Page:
Feijoada has always been one of my favorite vegan dishes. I was introduced to it as a junior at Oberlin College when I read Frances Moore Lappe’s seminal book, Diet for a Small Planet. Since meat analogues and plant-based protein products weren’t around in the 1970’s, my college version contained just black beans, onions, garlic, celery, peppers, tomatoes, oranges, cumin, and cayenne over brown rice.
But since Feijoda traditionally includes pork, beef, or sausage, I’m glad to be able to amp up the protein by making it with a cool plant-based chorizo – El Zapatista by No Evil Foods.
My Asheville friends at No Evil Foods have done it again. I wrote about their Italian Sausage (cleverly named The Stallion) a few weeks ago, so this time I thought I would try El Zapatista instead of the Trader Joe’s Soy Chorizo (which is one of the products I recommended for this dish in Fool a Carnivore).
I was pleasantly surprised at what a difference this made. Whereas Trader Joe’s Soy Chorizo is very loose and crumbly once you remove the casing, El Zapatista’s soft (but relatively firm) texture allows you to either crumble it or cut it into irregular pieces – which is what I did to make it look a lot more like meat.
And El Zapatista contains no soy – which is important to a lot of folks. Like The Stallion, El Zapatista relies on a few simple ingredients that these clever wizards at No Evil Foods assemble into a surprisingly realistic chorizo:
Filtered Water, Non-GMO Vital Wheat Gluten, Organic Tomato Paste, Apple Cider Vinegar, Organic Chili Powder, Sea Salt, Smoked Paprika, Organic Onion Powder, Nutritional Yeast, Organic Ground Cumin, Organic Garlic Powder, Mexican Oregano, Organic Cayenne.
And they have a powerful message that links your individual decision to not eat meat with the environmental consequences of that choice. While The Stallion’s packaging message focused on cars and carbon emissions, with El Zapatista, the focus is on trees:
Pretty cool, right? Becoming intentional about what we eat, and understanding how it is linked to improving the quality of our lovely planet matters a lot to me. I give No Evil Foods top marks!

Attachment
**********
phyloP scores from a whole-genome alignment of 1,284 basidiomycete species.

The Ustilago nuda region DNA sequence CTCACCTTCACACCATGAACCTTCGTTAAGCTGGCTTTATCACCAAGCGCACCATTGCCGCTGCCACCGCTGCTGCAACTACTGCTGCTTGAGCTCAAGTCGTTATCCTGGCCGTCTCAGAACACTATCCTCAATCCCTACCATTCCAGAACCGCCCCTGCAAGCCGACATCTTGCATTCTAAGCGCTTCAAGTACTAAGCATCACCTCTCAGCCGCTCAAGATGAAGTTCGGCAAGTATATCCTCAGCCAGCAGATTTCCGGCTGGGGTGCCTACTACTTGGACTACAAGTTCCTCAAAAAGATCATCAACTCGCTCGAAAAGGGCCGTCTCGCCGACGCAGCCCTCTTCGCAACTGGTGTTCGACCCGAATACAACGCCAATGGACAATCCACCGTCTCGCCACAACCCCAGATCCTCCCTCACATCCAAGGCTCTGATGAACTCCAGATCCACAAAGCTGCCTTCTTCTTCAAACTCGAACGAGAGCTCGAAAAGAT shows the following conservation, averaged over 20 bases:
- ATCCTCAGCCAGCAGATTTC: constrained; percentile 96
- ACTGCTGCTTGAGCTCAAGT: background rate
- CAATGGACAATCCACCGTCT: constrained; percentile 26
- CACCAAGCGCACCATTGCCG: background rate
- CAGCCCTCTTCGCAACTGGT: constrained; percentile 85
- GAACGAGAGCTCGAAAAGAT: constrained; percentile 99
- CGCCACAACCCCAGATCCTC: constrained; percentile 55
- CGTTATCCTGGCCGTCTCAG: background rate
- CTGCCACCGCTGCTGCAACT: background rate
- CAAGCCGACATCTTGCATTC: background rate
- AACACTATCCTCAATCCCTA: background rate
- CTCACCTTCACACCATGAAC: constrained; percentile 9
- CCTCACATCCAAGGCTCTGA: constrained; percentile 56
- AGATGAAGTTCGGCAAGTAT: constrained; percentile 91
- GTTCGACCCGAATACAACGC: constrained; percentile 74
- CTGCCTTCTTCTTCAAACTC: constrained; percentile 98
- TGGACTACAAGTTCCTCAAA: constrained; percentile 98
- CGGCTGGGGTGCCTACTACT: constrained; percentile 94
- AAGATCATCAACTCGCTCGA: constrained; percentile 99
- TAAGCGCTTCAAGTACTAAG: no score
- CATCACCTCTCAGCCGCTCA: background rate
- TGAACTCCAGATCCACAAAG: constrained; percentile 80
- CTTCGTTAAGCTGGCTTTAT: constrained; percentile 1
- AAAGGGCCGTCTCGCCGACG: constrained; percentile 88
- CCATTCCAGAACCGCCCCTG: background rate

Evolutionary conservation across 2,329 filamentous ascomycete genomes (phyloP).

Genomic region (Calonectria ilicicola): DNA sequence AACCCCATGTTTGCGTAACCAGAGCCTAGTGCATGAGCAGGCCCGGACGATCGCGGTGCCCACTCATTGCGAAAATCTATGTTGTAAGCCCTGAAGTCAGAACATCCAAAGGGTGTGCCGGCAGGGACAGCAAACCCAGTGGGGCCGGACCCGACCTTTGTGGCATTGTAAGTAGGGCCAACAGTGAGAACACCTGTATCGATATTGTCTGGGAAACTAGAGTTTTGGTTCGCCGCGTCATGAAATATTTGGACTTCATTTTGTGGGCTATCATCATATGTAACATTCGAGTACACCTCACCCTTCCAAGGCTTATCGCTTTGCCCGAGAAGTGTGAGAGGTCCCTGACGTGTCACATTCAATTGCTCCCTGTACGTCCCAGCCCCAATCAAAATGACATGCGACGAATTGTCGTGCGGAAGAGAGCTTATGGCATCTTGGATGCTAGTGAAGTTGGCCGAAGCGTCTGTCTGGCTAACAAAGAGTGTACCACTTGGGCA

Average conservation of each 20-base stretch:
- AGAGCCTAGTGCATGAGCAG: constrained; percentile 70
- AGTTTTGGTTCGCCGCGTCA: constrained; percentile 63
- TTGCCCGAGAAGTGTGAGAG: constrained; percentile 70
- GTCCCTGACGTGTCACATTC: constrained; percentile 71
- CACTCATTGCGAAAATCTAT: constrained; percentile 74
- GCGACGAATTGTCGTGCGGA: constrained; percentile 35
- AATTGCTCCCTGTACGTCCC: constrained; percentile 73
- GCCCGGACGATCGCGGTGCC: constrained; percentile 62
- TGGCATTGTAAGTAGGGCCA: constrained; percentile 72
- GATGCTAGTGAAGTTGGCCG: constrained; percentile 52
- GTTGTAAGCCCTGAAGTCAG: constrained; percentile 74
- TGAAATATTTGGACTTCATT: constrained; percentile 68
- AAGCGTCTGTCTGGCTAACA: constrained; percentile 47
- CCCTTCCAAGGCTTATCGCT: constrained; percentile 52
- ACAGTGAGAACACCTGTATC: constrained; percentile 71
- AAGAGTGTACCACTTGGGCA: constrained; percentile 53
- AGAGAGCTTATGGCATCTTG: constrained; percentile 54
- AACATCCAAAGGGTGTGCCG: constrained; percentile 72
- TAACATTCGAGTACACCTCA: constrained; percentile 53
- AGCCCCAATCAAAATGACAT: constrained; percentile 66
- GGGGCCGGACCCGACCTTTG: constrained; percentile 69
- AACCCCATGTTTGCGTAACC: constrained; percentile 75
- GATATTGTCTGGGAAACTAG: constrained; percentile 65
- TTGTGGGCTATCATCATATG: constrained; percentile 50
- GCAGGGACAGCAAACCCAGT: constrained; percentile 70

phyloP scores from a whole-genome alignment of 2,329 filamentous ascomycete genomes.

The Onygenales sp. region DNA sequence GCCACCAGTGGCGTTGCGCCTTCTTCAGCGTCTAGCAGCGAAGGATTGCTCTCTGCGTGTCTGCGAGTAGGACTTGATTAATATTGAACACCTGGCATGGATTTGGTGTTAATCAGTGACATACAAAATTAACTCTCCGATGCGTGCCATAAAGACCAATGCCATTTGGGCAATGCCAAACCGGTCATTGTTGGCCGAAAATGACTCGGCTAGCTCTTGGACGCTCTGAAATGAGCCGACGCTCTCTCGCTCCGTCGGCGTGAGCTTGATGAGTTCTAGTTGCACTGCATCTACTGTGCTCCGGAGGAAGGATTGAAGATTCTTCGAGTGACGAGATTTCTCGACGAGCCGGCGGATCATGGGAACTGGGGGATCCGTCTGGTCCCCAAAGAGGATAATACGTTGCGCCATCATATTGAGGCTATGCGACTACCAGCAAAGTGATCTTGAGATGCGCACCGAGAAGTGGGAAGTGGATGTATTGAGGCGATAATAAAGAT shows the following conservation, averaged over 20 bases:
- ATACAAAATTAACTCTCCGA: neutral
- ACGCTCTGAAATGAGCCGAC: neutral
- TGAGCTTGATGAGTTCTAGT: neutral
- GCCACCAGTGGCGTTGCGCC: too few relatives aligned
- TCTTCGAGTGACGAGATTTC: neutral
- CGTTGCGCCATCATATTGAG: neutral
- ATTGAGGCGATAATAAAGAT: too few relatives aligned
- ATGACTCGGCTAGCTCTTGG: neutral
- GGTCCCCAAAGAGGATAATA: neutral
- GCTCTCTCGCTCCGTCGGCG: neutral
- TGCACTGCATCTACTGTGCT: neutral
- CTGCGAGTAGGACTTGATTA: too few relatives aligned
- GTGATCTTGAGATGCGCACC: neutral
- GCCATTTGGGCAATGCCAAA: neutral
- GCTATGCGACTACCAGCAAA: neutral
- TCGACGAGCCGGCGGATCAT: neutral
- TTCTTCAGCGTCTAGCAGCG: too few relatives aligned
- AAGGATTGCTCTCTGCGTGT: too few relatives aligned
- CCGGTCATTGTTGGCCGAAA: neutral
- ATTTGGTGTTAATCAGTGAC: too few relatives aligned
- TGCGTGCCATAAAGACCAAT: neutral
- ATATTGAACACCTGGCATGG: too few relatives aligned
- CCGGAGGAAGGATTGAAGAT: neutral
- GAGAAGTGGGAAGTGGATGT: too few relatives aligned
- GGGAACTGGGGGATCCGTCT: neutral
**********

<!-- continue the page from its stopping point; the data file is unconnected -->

Please try my updated version of Feijoada. It is simpler to make and even tastier than my original version – thanks to El Zapatista from No Evil Foods!
- 3 tablespoons extra virgin olive oil (divided use)
- 1 red onion, chopped
- 4 cloves garlic, minced or pressed
- 2 stalks celery, chopped
- 1 red bell pepper, chopped
- 1 orange bell pepper, chopped (divided use)
- ½ teaspoon ground cumin
- ½ teaspoon cayenne
- 2 bay leaves
- Sea salt and freshly ground black pepper
- 1 pint chopped fresh grape or cherry tomatoes (I used a mix of red and yellow)
- 3 cans organic black beans (two drained and rinsed, and one undrained)
- ½ cup vegetarian stock or broth
- 2 oranges, zested and juiced
- 1 lime, juiced
- 1 package El Zapatista from No Evil Foods (quartered and cut or crumbled into irregular pieces)
- 3 scallions, thinly sliced
- ¼ cup chopped fresh cilantro (or more, if you really love cilantro)
- ½–1 teaspoon hot pepper sauce (optional)
- Cooked brown rice
- If you are using a slow cooker that has a sauté function, choose the sauté function and set the temperature to 250 degrees. (If you don't have a regular slow cooker with a sauté function, you’ll have to use a large skillet and transfer the contents to the slow cooker at step 2.) Either way, add 2 tablespoons of olive oiland sauté the onion for 7-8 minutes over low heat. When the onion is translucent, add the garlic, and then the celery. Sauté for about 5 minutes and add the red pepper, half of the orange pepper, cumin, cayenne, bay leaves, salt, and pepper. Sauté a few more minutes (and then add to the slow cooker if you have been using a skillet).
- Add the chopped tomatoes, stock, orange zest, orange juice, and lime juice to the slow cooker. Drain and rinse 2 cans of black beans, and add them to the slow cooker, along with the remaining can of un-rinsed black beans. Cook on high for 5 hours.
- About an hour before you’re ready to serve, make your brown rice, either on the stove top or in your rice cooker.
- About 15 minutes before you are ready to serve, sauté the remaining chopped orange bell pepper and cut or crumbled El Zapatista in a skillet using about a tablespoon of olive oil for about 4–5 minutes. Add the contents of the skillet to the slow cooker, along with the scallions and cilantro. Cook for about 5-10 minutes until heated through. Add the optional hot pepper sauce right before serving over plenty of hot cooked brown rice.
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